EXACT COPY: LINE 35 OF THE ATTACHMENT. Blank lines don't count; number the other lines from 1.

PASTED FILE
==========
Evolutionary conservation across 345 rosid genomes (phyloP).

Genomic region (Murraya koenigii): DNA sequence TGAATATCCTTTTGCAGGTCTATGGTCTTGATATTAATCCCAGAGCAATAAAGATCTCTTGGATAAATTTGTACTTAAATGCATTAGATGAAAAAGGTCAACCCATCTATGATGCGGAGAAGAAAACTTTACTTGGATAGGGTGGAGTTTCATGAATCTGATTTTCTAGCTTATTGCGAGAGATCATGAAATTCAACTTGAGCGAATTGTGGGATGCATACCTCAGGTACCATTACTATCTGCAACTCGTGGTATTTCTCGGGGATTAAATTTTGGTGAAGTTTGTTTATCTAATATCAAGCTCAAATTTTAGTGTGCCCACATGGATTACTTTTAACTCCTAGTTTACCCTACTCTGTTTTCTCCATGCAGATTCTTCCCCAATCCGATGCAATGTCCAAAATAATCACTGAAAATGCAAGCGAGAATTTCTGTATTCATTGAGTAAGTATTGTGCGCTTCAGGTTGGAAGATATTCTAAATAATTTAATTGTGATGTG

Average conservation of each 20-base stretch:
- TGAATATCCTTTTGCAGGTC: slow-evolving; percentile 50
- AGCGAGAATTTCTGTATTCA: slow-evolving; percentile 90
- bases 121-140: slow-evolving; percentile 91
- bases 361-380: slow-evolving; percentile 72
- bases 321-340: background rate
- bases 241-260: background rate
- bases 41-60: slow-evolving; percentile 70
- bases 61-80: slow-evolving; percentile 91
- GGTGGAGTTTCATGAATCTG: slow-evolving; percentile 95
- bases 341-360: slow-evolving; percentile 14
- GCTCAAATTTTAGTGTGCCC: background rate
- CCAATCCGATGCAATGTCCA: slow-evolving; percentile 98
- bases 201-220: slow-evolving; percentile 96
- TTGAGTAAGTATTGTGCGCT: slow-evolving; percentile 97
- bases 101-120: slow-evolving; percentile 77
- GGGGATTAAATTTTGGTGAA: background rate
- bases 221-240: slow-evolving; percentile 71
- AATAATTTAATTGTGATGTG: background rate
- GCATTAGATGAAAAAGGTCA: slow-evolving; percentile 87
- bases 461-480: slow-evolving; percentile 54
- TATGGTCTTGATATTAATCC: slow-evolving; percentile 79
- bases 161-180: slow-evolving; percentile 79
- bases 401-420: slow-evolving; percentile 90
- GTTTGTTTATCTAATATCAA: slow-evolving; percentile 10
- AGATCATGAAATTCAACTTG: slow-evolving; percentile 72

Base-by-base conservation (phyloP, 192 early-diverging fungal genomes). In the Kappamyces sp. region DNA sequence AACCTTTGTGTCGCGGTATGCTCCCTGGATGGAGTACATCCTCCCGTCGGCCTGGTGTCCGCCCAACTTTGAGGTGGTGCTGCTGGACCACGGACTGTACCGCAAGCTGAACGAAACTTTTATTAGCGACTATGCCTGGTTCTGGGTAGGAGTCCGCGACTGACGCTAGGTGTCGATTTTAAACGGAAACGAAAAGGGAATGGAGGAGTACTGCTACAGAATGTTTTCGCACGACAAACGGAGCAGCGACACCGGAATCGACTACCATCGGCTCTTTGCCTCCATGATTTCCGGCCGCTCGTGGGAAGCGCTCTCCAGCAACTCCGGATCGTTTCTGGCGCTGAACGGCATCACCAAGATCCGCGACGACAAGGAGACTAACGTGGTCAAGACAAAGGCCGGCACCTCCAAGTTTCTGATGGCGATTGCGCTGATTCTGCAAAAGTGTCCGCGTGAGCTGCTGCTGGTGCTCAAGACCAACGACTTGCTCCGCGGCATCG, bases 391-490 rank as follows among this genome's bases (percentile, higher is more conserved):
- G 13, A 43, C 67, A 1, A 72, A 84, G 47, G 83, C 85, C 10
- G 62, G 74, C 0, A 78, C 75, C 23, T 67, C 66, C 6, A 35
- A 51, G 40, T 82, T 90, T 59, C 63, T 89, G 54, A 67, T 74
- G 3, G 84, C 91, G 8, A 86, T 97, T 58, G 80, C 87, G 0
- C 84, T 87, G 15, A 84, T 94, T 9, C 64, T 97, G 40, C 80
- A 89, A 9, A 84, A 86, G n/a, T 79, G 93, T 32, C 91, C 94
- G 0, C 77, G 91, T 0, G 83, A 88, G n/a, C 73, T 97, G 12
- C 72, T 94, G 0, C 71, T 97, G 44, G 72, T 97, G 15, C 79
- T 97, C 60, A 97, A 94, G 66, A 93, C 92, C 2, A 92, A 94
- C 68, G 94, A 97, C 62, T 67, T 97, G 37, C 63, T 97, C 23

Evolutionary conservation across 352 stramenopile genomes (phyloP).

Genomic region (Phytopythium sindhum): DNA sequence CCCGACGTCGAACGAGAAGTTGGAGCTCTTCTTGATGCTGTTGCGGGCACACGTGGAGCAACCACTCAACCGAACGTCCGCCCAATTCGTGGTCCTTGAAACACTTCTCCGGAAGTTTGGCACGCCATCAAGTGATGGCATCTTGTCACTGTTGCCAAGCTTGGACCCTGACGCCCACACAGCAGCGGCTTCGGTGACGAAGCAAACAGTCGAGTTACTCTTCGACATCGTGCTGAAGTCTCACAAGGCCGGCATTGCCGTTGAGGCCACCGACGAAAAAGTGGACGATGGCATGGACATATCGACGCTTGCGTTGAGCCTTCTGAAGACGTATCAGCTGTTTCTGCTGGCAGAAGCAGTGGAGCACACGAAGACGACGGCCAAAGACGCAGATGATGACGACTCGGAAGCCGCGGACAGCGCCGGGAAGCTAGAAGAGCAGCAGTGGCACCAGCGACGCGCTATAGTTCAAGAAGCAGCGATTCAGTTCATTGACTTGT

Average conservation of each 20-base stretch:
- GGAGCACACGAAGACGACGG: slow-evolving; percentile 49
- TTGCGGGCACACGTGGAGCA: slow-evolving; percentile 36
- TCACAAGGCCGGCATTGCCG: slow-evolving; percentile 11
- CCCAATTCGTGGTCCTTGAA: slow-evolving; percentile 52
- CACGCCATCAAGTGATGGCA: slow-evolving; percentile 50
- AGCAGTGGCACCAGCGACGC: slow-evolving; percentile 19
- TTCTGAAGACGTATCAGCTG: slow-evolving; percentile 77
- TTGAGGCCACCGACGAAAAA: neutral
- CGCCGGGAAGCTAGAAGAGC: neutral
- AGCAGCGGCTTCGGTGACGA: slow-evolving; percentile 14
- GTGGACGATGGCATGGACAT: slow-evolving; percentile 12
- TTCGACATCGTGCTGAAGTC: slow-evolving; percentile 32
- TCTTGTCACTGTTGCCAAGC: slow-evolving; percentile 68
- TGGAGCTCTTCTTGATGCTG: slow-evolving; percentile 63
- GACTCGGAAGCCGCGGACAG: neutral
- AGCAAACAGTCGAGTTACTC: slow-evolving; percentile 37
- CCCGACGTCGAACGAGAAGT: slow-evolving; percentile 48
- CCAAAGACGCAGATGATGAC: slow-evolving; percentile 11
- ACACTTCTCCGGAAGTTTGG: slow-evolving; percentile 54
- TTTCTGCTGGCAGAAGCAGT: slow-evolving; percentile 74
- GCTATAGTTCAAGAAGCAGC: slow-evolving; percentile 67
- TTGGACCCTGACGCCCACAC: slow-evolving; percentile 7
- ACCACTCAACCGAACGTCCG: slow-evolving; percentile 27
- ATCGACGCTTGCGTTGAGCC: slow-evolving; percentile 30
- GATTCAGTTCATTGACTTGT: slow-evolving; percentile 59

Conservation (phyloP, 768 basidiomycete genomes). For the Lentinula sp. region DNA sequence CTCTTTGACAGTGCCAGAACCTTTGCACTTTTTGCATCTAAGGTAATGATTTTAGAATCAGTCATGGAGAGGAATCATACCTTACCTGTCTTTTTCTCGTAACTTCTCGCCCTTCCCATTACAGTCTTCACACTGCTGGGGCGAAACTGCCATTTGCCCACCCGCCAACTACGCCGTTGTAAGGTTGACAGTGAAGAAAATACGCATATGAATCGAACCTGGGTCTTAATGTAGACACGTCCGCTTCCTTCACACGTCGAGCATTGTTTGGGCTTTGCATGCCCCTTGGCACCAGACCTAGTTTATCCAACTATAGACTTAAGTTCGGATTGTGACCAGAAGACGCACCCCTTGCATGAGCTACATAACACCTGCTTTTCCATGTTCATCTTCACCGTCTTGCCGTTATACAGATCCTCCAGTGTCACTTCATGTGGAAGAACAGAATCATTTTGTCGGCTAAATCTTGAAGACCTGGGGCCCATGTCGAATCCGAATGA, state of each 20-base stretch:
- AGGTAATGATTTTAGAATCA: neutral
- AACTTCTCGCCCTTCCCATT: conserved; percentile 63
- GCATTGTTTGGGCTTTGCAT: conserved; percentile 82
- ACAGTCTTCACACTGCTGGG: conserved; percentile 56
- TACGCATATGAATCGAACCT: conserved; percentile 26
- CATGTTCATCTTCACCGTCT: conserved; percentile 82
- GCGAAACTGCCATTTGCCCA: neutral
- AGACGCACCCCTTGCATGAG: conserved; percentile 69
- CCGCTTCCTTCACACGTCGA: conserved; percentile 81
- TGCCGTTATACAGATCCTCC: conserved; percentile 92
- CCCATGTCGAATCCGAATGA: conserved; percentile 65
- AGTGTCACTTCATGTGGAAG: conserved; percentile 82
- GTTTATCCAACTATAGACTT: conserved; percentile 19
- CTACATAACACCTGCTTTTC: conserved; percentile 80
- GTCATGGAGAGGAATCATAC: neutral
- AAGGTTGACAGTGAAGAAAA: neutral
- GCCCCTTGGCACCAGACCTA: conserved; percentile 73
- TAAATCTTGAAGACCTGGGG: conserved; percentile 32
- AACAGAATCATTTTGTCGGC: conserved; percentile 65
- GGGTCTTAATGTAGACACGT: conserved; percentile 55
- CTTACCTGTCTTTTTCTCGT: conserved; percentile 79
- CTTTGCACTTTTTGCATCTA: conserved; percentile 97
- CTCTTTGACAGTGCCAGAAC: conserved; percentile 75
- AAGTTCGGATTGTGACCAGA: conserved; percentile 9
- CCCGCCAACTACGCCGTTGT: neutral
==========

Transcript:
- A 89, A 9, A 84, A 86, G n/a, T 79, G 93, T 32, C 91, C 94